Install Status : (0x1) Current Retry Count :  (0x1) 
Result : (The operation completed successfully.)

In the above, you see my Windows 10 client successfully enrolled SCEP cert on 1st attempt [Retry Count: (0x1)]. Any reason for which the SCEP cert enrolment fails, you would have the below event

DeviceManagement-Enterprise-Diagnostics-Provider Admin events Event ID 307
SCEP: Failed LogError Message : (SCEPInstallCertificateWithScepHelper:
Failed to Initialize SCEP enrollment with NDES Server 'https://joyndes-blueear.msappproxy.net/certsrv/mscep/mscep.dll//pkiclient.exe', CA cert 
thumbprint '0C93E3B330AC0F3770CCED39CE5EDCBD23919305' and server certs ''. )

The actual error is reflected in Event ID 32 which follows the above event.

DeviceManagement-Enterprise-Diagnostics-Provider Admin events Event ID 32
SCEP: Certificate enroll failed. Result: (Gateway timeout (504).).
SCEP: Certificate enroll failed. Result: (Bad Gateway (502).).
SCEP: Certificate enroll failed. Result: (Internal server error (500).).
SCEP: Certificate enroll failed. Result: (Service unavailable (503).).
SCEP: Certificate enroll failed. Result: (Request entity too large (413).).
SCEP: Certificate enroll failed. Result: (Request uri too long (414).).

Since our aim is to check the activities that are performed for the cert enrolment request that the device makes, let us continue with that.

Intune SCEP Certificate Workflow - SCEP Cert Request Verification, Certificate Generation and Certificate Deployment
Intune SCEP Workflow – SCEP Cert Request Verification, Certificate Generation and Certificate Deployment

From this point onwards, I have tried to map the errors that we face commonly with SCEP, to each step of the workflow. This would help you understand the breakpoints in the Intune SCEP Certificate activity workflow.

The resolution to the errors are already present in the Microsoft documentation of troubleshooting SCEP.

  • (1) Device prepares the CSR as per the information provided by Intune via the SCEP profile and makes the cert enrolment request to the SCEP URL. [App Proxy External URL]

This can again be tracked in the Event Viewer as below

DeviceManagement-Enterprise-Diagnostics-Provider Admin events Event ID 36
SCEP: Certificate request generated successfully. Enhanced Key Usage: (2.5.29.37.0),
NDES URL: (https://joyndes.msappproxy.net/certsrv/mscep/mscep.dll//pkiclient.exe).
Container Name: (), KSP Setting: (0x2), Store Location: (0x1).

Error that can occur at this stage:

Proxy ErrorSCEP endpoint URL is not accessible.

502 Bad Gateway
504 Gateway Timeout
This page cannot be displayed/Can't reach this page

However, if proxy is working fine, then

  • (2) App Proxy (WAP or Azure) maps the incoming request to the original (internal) SCEP endpoint.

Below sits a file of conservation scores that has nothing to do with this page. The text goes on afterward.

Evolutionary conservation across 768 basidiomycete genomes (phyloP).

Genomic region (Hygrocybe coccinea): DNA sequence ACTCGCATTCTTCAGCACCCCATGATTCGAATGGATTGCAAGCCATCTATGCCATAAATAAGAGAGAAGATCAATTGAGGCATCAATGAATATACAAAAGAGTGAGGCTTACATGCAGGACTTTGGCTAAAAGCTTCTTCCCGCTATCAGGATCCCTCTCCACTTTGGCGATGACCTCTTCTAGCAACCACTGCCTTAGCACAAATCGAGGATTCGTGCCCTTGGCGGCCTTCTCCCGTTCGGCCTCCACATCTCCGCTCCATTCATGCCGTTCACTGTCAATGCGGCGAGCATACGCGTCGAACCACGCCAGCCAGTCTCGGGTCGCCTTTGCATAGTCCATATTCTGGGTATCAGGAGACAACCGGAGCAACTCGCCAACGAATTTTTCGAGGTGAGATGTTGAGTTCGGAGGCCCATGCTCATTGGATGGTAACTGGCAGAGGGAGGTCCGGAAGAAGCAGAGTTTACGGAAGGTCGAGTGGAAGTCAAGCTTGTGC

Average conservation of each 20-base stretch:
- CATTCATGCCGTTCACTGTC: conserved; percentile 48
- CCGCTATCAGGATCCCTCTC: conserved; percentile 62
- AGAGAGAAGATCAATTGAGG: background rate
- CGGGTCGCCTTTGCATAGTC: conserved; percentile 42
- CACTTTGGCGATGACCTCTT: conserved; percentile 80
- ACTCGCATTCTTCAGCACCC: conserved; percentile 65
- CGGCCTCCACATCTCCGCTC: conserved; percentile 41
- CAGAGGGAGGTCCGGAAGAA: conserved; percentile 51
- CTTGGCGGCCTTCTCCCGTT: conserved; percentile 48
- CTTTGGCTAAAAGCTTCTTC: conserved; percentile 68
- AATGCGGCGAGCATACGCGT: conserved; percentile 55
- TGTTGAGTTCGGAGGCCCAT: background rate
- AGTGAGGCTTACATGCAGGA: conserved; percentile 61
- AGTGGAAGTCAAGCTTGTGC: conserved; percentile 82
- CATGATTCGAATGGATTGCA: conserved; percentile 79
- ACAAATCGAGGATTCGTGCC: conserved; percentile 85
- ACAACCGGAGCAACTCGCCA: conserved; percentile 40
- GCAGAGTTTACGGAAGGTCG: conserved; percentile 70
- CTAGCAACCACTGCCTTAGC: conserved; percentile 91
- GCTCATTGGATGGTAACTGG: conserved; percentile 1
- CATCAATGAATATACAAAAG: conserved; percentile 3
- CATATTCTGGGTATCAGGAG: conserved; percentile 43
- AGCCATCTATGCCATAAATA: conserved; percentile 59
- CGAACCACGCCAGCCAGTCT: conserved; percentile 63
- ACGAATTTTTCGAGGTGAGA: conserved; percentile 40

/certsrv/mscep virtual app running in SCEP application pool of IIS is the intended receiver for the request. However, the actual SCEP cert request call that the device makes is not logged in the IIS. But you can always see the call via a network trace capture of the client device.

GET /certsrv/mscep/mscep.dll/pkiclient.exe operation=pkiOperatio&message=
<URL Encoded Encrypted CSR>

IIS only records the GetCACert and GetCACaps call that the device makes.

Log reference C:\inetpub\logs\LogFiles\W3SVC1
2020-05-24 10:16:03 fe80::8cc4:3d89:80d0:ac2c%5 GET /certsrv/mscep/mscep.dll/pkiclient.exe operation=GetCACaps&message=default 443 - fe80::8cc4:3d89:80d0:ac2c%5 Mozilla/4.0+(compatible;+Win32;+NDES+client+10.0.18362.1/19h1_release) - 200 0 0 0

2020-05-24 10:16:03 fe80::8cc4:3d89:80d0:ac2c%5 GET /certsrv/mscep/mscep.dll/pkiclient.exe operation=GetCACert&message=default 443 - fe80::8cc4:3d89:80d0:ac2c%5 Mozilla/4.0+(compatible;+Win32;+NDES+client+10.0.18362.1/19h1_release) - 200 0 0 11

Error that can occur at this stage:

SCEP URL not giving the expected 403 Error.

Http Error 500 - Internal Server Error
Http Error 503. The service is unavailable
Http Error 414 - URI Too Long
Http Error 413 - Payload Too Large
  • (3) NDESPlugin module intercepts the incoming request to verify and validate the SCEP Cert request calls.

To start intercepting the incoming requests mscep URL the NDESPlugin needs to initialize.

Log reference C:\Program Files\Microsoft Intune\NDESPolicyModule\Logs\NDESPlugin.log

<![LOG[==========[ NDES policy module started in process 3708 ]==========]LOG]!>
<![LOG[Calling Initialize...]LOG]!>
<![LOG[certificate registration point web server is NDES.joymalya.xyz]LOG]!>
<![LOG[NDES thumbprint is d00593a15526f6026d4e4ebafcf85eccd5389f01.]LOG]!>
<![LOG[certificate registration point webservice URL is CertificateRegistrationSvc]LOG]!>
<![LOG[CA Issuer Name is WIN-2CQQDB9STE6.joymalya.xyz\\joymalya-WIN-2CQQDB9STE6-CA]LOG]!>
<![LOG[Certificate registration port number is 443]LOG]!>
<![LOG[Exiting Initialize with 0x0]LOG]!>

NDESPlugin module looks for the information required for initialization from the following reg_path HKEY_LOCAL_MACHINE\SOFTWARE\Microsoft\Cryptography\MSCEP\Modules\NDESPolicy